Addressing Free Speech and the University

Arial view of the Rotunda at sunset on a cloudy day

Photo by Sanjay Suchak, University Communications

The following statement was issued by President Jim Ryan on Sept. 20:

I have received a lot of inquiries and emails about a sign on a student’s Lawn-room door, and many have been asking what I think about all of it.  I apologize for not commenting sooner, but it has been an extraordinarily busy week, given the start of the school year and the ongoing and challenging pandemic.  I also wanted a chance to speak with the student to hear her views and to share my own and what I have been hearing from others.

I understand and appreciate the concerns expressed, given the Lawn’s role in the life of the University and the place it occupies in the hearts of many in our community and among our alumni.  The profanity on the sign is offensive and, in many ways, disheartening.  That said, as our legal counsel has confirmed, there is no doubt that the speech on the sign is protected by the First Amendment.  We allow students to post signs on their Lawn-room doors, and to remove this sign because of its content would run afoul of the Constitution and our own commitment to protecting free speech.  The right to free speech in public spaces in this country is robust and protects speech that is profane, as well as speech that is offensive, even intentionally so.

The answer to speech that offends is more speech.  Here, the temptation will be to pick sides – with some denouncing and some defending the sign.  Evidence of this already exists.  But I would hope this might instead lead to real conversations about why this sign, in this place, at this time?  As a member of this community for over 30 years, one of the things I love about it is that we are bound not just to this physical place but, more so than most universities, we are committed to this community – bound, in a sense, to each other.  Like most large families, we do not always agree, and we sometimes sharply disagree.  But at our best, we try to understand each other and find some common ground.  Holding together through strong disagreement, seeking a way to understand perspectives very different from one’s own, having honest if difficult conversations – that is the foundation of a genuinely strong community, which I have always believed UVA, at its best, to be.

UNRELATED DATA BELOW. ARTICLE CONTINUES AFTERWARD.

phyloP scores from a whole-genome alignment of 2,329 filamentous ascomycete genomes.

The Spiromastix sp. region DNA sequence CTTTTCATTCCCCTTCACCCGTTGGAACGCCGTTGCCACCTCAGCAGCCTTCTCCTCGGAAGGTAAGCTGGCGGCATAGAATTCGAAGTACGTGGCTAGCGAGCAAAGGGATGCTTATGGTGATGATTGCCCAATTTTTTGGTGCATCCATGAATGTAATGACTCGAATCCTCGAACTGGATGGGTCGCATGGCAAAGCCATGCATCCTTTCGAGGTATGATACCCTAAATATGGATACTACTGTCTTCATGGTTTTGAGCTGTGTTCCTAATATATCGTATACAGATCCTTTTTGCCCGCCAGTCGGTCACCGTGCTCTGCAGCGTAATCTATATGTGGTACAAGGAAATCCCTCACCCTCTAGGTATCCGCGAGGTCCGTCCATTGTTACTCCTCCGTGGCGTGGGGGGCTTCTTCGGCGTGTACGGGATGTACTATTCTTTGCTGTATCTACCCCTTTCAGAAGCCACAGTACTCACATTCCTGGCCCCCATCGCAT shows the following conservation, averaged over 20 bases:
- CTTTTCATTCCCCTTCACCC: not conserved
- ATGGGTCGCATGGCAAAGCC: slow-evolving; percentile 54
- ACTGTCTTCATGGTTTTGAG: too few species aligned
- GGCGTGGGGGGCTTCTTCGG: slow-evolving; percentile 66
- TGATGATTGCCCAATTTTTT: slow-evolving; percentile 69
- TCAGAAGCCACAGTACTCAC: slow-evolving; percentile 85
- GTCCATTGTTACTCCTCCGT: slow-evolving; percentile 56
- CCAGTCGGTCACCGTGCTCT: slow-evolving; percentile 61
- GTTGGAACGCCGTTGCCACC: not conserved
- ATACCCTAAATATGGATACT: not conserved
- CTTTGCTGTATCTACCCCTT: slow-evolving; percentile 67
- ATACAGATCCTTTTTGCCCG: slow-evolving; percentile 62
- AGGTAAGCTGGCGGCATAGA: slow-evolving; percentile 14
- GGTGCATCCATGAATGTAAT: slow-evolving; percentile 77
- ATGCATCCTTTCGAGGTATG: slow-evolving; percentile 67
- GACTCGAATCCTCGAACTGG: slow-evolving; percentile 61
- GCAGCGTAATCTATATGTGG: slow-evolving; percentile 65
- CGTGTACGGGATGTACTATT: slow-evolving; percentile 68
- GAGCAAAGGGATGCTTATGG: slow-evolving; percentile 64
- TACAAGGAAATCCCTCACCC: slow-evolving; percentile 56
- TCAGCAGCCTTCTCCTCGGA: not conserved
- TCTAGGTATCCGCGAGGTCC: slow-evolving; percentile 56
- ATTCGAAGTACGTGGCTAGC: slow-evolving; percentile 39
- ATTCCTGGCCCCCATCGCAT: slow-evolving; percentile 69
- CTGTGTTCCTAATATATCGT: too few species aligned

Our University, like every institution, is a work in progress.  My desire and that of leaders around the University is to continue the work of making this University both great and good.  That entails being honest about our past, embracing the work ahead, and understanding that even those who are critical care deeply about this University.  But it also means recognizing and celebrating, without apology, what is already great and good about this remarkable University.  And it means acknowledging, with humility and gratitude, the efforts and progress of prior administrations, faculty, students, and devoted alumni, and doing our best to build on that progress.  We remain committed, as I have said on previous occasions, to the imperfect pursuit of high ideals.  We may stumble along the way, and we may disagree about particular decisions or the best path to choose. But the pursuit itself remains a worthwhile one, and it is one I look forward to continuing with all of you.


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